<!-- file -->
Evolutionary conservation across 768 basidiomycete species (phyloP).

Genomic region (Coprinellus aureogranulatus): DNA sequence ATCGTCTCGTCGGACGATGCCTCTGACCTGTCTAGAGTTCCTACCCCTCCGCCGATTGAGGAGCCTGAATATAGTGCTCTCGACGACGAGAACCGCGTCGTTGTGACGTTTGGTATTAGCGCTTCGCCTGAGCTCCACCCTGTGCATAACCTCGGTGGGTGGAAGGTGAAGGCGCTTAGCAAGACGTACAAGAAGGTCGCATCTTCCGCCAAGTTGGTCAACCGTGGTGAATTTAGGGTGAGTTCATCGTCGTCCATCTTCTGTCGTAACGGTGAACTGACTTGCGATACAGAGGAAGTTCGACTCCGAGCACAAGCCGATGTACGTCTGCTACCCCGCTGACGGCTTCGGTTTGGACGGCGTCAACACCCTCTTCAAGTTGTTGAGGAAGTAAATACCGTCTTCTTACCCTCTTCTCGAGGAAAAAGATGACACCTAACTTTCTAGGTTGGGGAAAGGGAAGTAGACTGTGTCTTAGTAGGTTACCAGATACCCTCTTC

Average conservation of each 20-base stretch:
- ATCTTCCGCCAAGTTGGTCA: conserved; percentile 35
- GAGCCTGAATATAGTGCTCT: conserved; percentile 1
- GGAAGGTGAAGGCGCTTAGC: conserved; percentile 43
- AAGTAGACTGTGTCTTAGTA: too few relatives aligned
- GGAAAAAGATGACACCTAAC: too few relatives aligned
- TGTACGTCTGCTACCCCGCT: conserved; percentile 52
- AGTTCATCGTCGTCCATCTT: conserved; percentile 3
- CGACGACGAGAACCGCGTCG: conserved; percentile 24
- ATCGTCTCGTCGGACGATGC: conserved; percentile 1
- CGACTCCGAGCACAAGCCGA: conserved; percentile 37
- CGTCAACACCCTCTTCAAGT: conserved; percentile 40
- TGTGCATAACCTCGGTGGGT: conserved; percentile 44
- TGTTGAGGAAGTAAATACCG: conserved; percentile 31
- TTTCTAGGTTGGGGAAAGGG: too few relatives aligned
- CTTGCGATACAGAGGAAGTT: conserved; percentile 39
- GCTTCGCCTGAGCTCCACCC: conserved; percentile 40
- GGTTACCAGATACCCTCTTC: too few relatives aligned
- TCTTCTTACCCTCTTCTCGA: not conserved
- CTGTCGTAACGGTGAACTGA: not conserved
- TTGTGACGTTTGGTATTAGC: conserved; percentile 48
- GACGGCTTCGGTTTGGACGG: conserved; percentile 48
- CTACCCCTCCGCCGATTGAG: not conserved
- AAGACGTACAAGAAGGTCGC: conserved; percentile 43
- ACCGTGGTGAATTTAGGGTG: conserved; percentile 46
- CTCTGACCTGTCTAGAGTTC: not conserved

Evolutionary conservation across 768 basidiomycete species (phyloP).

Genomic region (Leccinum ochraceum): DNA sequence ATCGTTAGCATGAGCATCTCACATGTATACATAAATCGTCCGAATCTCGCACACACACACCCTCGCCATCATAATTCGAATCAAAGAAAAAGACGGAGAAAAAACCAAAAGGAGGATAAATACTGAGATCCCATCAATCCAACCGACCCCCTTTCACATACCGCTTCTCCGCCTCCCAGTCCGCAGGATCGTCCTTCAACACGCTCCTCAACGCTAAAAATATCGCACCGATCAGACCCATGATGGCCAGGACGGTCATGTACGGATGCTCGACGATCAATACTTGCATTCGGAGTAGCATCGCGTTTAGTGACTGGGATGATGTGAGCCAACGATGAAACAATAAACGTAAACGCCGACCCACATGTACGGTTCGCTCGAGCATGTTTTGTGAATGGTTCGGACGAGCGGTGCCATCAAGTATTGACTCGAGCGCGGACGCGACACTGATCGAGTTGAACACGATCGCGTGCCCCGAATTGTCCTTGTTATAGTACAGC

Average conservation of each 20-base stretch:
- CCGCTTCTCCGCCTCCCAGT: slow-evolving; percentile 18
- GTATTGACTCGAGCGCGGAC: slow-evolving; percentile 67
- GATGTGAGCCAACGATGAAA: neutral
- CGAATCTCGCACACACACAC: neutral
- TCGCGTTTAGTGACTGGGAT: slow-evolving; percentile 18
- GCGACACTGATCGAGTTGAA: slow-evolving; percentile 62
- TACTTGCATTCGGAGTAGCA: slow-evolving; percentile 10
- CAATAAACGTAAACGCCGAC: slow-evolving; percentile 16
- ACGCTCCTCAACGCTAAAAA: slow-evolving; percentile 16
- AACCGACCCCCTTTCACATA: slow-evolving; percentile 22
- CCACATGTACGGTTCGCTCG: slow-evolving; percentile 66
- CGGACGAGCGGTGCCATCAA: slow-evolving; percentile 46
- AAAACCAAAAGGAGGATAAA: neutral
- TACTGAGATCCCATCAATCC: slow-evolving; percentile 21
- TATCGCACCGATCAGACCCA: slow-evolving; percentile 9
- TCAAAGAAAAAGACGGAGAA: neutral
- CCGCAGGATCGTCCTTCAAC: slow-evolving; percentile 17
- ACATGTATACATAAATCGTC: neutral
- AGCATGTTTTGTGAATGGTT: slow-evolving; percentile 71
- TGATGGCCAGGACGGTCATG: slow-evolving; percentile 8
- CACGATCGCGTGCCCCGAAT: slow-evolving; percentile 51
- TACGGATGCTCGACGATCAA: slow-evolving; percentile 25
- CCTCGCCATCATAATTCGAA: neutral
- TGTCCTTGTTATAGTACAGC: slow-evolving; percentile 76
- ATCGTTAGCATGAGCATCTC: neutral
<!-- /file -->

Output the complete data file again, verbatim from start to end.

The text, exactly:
Evolutionary conservation across 768 basidiomycete species (phyloP).

Genomic region (Coprinellus aureogranulatus): DNA sequence ATCGTCTCGTCGGACGATGCCTCTGACCTGTCTAGAGTTCCTACCCCTCCGCCGATTGAGGAGCCTGAATATAGTGCTCTCGACGACGAGAACCGCGTCGTTGTGACGTTTGGTATTAGCGCTTCGCCTGAGCTCCACCCTGTGCATAACCTCGGTGGGTGGAAGGTGAAGGCGCTTAGCAAGACGTACAAGAAGGTCGCATCTTCCGCCAAGTTGGTCAACCGTGGTGAATTTAGGGTGAGTTCATCGTCGTCCATCTTCTGTCGTAACGGTGAACTGACTTGCGATACAGAGGAAGTTCGACTCCGAGCACAAGCCGATGTACGTCTGCTACCCCGCTGACGGCTTCGGTTTGGACGGCGTCAACACCCTCTTCAAGTTGTTGAGGAAGTAAATACCGTCTTCTTACCCTCTTCTCGAGGAAAAAGATGACACCTAACTTTCTAGGTTGGGGAAAGGGAAGTAGACTGTGTCTTAGTAGGTTACCAGATACCCTCTTC

Average conservation of each 20-base stretch:
- ATCTTCCGCCAAGTTGGTCA: conserved; percentile 35
- GAGCCTGAATATAGTGCTCT: conserved; percentile 1
- GGAAGGTGAAGGCGCTTAGC: conserved; percentile 43
- AAGTAGACTGTGTCTTAGTA: too few relatives aligned
- GGAAAAAGATGACACCTAAC: too few relatives aligned
- TGTACGTCTGCTACCCCGCT: conserved; percentile 52
- AGTTCATCGTCGTCCATCTT: conserved; percentile 3
- CGACGACGAGAACCGCGTCG: conserved; percentile 24
- ATCGTCTCGTCGGACGATGC: conserved; percentile 1
- CGACTCCGAGCACAAGCCGA: conserved; percentile 37
- CGTCAACACCCTCTTCAAGT: conserved; percentile 40
- TGTGCATAACCTCGGTGGGT: conserved; percentile 44
- TGTTGAGGAAGTAAATACCG: conserved; percentile 31
- TTTCTAGGTTGGGGAAAGGG: too few relatives aligned
- CTTGCGATACAGAGGAAGTT: conserved; percentile 39
- GCTTCGCCTGAGCTCCACCC: conserved; percentile 40
- GGTTACCAGATACCCTCTTC: too few relatives aligned
- TCTTCTTACCCTCTTCTCGA: not conserved
- CTGTCGTAACGGTGAACTGA: not conserved
- TTGTGACGTTTGGTATTAGC: conserved; percentile 48
- GACGGCTTCGGTTTGGACGG: conserved; percentile 48
- CTACCCCTCCGCCGATTGAG: not conserved
- AAGACGTACAAGAAGGTCGC: conserved; percentile 43
- ACCGTGGTGAATTTAGGGTG: conserved; percentile 46
- CTCTGACCTGTCTAGAGTTC: not conserved

Evolutionary conservation across 768 basidiomycete species (phyloP).

Genomic region (Leccinum ochraceum): DNA sequence ATCGTTAGCATGAGCATCTCACATGTATACATAAATCGTCCGAATCTCGCACACACACACCCTCGCCATCATAATTCGAATCAAAGAAAAAGACGGAGAAAAAACCAAAAGGAGGATAAATACTGAGATCCCATCAATCCAACCGACCCCCTTTCACATACCGCTTCTCCGCCTCCCAGTCCGCAGGATCGTCCTTCAACACGCTCCTCAACGCTAAAAATATCGCACCGATCAGACCCATGATGGCCAGGACGGTCATGTACGGATGCTCGACGATCAATACTTGCATTCGGAGTAGCATCGCGTTTAGTGACTGGGATGATGTGAGCCAACGATGAAACAATAAACGTAAACGCCGACCCACATGTACGGTTCGCTCGAGCATGTTTTGTGAATGGTTCGGACGAGCGGTGCCATCAAGTATTGACTCGAGCGCGGACGCGACACTGATCGAGTTGAACACGATCGCGTGCCCCGAATTGTCCTTGTTATAGTACAGC

Average conservation of each 20-base stretch:
- CCGCTTCTCCGCCTCCCAGT: slow-evolving; percentile 18
- GTATTGACTCGAGCGCGGAC: slow-evolving; percentile 67
- GATGTGAGCCAACGATGAAA: neutral
- CGAATCTCGCACACACACAC: neutral
- TCGCGTTTAGTGACTGGGAT: slow-evolving; percentile 18
- GCGACACTGATCGAGTTGAA: slow-evolving; percentile 62
- TACTTGCATTCGGAGTAGCA: slow-evolving; percentile 10
- CAATAAACGTAAACGCCGAC: slow-evolving; percentile 16
- ACGCTCCTCAACGCTAAAAA: slow-evolving; percentile 16
- AACCGACCCCCTTTCACATA: slow-evolving; percentile 22
- CCACATGTACGGTTCGCTCG: slow-evolving; percentile 66
- CGGACGAGCGGTGCCATCAA: slow-evolving; percentile 46
- AAAACCAAAAGGAGGATAAA: neutral
- TACTGAGATCCCATCAATCC: slow-evolving; percentile 21
- TATCGCACCGATCAGACCCA: slow-evolving; percentile 9
- TCAAAGAAAAAGACGGAGAA: neutral
- CCGCAGGATCGTCCTTCAAC: slow-evolving; percentile 17
- ACATGTATACATAAATCGTC: neutral
- AGCATGTTTTGTGAATGGTT: slow-evolving; percentile 71
- TGATGGCCAGGACGGTCATG: slow-evolving; percentile 8
- CACGATCGCGTGCCCCGAAT: slow-evolving; percentile 51
- TACGGATGCTCGACGATCAA: slow-evolving; percentile 25
- CCTCGCCATCATAATTCGAA: neutral
- TGTCCTTGTTATAGTACAGC: slow-evolving; percentile 76
- ATCGTTAGCATGAGCATCTC: neutral